Nothing like real testing to find out for sure...

Discussion in 'Health and medical' started by M.a.r.k P.r.o.b.e.r.t-May 14, 2004, May 14, 2004.

  1. Another hole i sthe lie that Realmedicine does not look at natural

    Fertility Supplement Shows Early Promise: Report

    1 hour, 11 minutes ago Add Health - Reuters to My Yahoo!

    By Amy Norton

    NEW YORK (Reuters Health) - A dietary supplement containing a mixture of
    herbs, vitamins and amino acids thought to boost fertility may help some
    women conceive, a small pilot study suggests.

    Researchers found that among 15 women who had been unable to conceive, who
    took the supplement every day, four became pregnant by the end of the
    three-month study. That compares with none of 15 women with fertility
    problems who took inactive pills. A fifth woman in the supplement group who
    continued taking the product after the study ended became pregnant two
    months later.

    Women's fertility problems can have a range of causes, and from the small
    study it's difficult to tell which women might benefit from the supplement,
    the study's lead author, Dr. Lynn M. Westphal of Stanford University School
    of Medicine, told Reuters Health.

    However, she speculated that women with irregular menstrual cycles stand the
    greatest chance of benefit.

    The supplement, sold as FertilityBlend, contains an herb called chasteberry,
    which studies in Europe suggest can balance levels of the hormone
    progesterone and possibly improve ovulation. Chasteberry has also been shown
    to help relieve symptoms of premenstrual syndrome, another indication of its
    possible hormonal effects.

    Westphal said she thinks the chasteberry component of FertilityBlend is the
    most important ingredient. The product also contains a mix of vitamins and
    minerals, green tea extract and the amino acid L-arginine, which some
    evidence suggests can improve blood flow to the reproductive organs.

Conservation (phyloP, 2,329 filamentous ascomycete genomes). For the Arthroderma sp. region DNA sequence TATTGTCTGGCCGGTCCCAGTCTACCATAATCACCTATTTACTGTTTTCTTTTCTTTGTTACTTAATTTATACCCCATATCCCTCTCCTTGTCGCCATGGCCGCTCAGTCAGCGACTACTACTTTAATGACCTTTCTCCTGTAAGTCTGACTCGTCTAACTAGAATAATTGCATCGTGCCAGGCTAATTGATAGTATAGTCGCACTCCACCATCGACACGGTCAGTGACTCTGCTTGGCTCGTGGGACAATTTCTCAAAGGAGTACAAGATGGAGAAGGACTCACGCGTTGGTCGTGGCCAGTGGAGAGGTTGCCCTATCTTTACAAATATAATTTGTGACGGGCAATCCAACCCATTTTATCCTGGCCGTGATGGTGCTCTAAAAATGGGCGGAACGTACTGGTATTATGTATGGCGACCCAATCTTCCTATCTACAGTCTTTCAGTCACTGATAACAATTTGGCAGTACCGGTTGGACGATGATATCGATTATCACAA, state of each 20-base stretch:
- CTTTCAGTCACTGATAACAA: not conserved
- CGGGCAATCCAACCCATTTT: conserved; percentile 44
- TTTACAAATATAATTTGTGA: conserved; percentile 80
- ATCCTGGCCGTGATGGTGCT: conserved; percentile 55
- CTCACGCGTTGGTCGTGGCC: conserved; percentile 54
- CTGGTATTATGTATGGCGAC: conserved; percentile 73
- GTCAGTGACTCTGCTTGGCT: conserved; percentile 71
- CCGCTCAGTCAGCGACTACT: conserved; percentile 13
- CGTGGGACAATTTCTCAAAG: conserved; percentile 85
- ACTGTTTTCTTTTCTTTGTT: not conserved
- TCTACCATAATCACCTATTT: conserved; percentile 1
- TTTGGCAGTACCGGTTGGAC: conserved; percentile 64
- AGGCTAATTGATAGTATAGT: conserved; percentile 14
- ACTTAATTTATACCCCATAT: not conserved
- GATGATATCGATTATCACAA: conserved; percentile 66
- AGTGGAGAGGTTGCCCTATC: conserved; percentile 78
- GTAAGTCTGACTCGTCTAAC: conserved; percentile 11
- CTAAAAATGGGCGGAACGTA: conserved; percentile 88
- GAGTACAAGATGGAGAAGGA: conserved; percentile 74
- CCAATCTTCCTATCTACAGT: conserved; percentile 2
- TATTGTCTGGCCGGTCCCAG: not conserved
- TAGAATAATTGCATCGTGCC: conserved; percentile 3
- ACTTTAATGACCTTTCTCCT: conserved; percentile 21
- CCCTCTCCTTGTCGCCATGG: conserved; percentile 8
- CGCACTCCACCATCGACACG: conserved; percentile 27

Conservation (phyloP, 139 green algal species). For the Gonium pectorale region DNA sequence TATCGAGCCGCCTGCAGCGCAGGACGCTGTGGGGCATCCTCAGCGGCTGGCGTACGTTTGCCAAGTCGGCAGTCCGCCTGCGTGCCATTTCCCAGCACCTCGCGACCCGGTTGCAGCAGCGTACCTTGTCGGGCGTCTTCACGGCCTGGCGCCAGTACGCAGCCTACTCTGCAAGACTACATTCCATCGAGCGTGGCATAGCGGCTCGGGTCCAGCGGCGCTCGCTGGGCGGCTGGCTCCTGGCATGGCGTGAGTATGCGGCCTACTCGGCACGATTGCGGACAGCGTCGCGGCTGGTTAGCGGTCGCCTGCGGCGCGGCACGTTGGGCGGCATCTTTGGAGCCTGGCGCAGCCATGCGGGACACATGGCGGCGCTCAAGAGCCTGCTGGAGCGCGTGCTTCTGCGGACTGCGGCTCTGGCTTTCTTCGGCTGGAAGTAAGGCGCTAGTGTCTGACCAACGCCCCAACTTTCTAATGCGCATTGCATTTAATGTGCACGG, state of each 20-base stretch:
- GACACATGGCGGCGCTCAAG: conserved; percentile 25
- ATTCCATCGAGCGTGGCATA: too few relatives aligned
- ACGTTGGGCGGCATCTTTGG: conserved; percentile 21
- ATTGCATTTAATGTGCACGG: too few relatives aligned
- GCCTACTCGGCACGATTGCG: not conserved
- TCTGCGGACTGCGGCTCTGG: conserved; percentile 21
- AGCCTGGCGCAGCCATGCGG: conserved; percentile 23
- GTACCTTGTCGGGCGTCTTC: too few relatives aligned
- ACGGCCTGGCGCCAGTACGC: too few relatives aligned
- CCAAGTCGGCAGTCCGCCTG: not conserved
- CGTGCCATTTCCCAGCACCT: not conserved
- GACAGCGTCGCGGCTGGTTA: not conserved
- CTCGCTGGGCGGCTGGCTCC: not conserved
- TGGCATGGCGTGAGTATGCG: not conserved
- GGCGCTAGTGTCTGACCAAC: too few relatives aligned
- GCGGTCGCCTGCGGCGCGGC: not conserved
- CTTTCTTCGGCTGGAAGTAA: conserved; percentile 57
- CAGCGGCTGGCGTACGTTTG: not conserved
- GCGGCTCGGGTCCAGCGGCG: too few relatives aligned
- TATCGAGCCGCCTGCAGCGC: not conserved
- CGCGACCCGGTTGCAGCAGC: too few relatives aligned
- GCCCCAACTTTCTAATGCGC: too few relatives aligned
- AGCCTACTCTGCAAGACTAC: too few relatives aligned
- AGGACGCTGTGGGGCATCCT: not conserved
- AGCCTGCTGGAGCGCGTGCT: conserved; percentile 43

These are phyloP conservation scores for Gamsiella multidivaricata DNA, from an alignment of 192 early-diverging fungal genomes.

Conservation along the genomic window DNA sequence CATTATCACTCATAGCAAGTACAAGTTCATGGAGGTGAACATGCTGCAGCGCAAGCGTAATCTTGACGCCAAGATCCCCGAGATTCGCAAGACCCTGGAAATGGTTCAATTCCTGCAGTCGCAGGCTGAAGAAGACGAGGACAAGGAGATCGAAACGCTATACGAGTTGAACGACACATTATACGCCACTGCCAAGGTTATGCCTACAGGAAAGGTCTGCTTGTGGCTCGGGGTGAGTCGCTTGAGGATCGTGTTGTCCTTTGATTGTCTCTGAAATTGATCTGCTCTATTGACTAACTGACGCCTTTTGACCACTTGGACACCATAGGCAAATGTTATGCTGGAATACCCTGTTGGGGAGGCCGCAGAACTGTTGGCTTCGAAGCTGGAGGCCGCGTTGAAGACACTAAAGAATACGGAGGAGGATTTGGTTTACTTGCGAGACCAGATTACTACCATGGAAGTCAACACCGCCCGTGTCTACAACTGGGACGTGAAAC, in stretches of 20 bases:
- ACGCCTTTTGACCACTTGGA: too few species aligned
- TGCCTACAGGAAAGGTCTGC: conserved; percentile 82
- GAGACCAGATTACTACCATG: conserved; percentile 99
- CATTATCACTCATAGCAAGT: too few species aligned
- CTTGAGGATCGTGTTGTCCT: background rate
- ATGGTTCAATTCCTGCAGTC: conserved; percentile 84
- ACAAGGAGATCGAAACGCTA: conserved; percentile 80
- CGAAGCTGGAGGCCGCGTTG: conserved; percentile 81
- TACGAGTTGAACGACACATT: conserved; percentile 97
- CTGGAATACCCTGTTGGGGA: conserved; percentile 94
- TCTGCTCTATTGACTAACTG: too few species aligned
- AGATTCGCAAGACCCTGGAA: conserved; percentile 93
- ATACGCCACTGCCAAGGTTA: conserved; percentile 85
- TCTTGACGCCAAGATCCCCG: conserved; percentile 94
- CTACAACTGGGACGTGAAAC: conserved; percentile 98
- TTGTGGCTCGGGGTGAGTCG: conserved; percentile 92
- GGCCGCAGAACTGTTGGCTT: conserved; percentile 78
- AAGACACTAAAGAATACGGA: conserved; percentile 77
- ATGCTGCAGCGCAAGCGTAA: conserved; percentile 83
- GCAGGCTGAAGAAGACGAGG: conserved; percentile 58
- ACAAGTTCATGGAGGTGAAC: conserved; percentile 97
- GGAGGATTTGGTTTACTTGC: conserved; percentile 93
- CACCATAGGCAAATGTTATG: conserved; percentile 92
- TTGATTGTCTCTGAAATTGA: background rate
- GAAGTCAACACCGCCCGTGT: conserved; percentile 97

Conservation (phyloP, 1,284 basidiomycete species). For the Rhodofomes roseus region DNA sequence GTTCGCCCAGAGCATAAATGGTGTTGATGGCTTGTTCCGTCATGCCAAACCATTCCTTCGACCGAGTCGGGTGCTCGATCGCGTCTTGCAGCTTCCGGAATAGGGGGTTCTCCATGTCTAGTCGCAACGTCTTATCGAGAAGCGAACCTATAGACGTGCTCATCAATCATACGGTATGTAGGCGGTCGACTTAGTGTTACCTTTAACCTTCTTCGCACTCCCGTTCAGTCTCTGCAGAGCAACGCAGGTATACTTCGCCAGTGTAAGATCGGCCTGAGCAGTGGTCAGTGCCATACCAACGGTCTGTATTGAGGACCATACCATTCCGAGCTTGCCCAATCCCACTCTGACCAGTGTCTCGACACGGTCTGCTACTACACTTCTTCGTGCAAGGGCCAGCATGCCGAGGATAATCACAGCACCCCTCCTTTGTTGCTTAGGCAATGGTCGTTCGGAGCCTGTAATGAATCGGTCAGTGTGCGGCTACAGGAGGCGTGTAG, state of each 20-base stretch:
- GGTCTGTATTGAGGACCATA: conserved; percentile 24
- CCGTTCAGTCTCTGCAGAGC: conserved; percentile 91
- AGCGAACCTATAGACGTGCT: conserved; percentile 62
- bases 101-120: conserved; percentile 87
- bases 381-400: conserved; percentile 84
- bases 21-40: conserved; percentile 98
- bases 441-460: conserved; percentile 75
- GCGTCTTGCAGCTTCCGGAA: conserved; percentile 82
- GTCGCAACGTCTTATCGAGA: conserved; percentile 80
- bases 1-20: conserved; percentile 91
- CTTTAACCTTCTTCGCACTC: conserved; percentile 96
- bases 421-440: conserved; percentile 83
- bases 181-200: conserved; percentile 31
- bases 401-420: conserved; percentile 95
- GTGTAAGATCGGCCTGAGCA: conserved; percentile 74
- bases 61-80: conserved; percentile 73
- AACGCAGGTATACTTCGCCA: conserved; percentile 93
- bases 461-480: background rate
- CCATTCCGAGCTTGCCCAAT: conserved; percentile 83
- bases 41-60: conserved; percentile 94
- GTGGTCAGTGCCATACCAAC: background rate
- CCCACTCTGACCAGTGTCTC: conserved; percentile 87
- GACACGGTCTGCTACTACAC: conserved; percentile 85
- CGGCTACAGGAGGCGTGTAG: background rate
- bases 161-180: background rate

The study, reported in the Journal of Reproductive Medicine, involved 30
    women ages 24 to 46 who had been trying to conceive for 6 months to 3 years.
    It received funding from Sunnyvale, California-based Daily Wellness Co.,
    which manufactures FertilityBlend. One study co-author is employed by the
    company, and another serves on its scientific advisory board.

    A fertility specialist not involved in the study said the research is "very
    preliminary," and more work is needed to prove the product is effective.

    "You wouldn't want to draw any hard conclusions based on this," Dr. William
    Phipps, a reproductive endocrinologist at the University of Rochester in New
    York, told Reuters Health.

    Still, he called the study "well-designed," and said the early results
    warrant further research.

    Westphal and her colleagues found that after three months of taking three
    supplement capsules each day, women in the study showed an increase in
    progesterone levels toward the end of the menstrual cycle. Those who took a
    placebo showed no such change.

    Sufficient progesterone is needed to prepare the uterine lining for the
    implantation of the embryo. Of the women who became pregnant in this study,
    two initially had abnormally low progesterone levels, Westphal's team notes.
    Overall, four of the women gave birth to healthy babies, while one had a

    According to Westphal, the supplement may be appropriate for younger women
    who are early on in their attempt to get pregnant. If they do not conceive
    after more than six months of trying, she said, they should consider a
    fertility evaluation.

    Like all dietary supplements sold in the U.S., FertilityBlend did not have
    to be proven safe or effective before going on the market.

    Based on the pilot study, Westphal and her colleagues are conducting a
    larger clinical trial to see if the supplement helps women with low
    progesterone levels or menstrual irregularities.

    SOURCE: Journal of Reproductive Medicine, April 2004.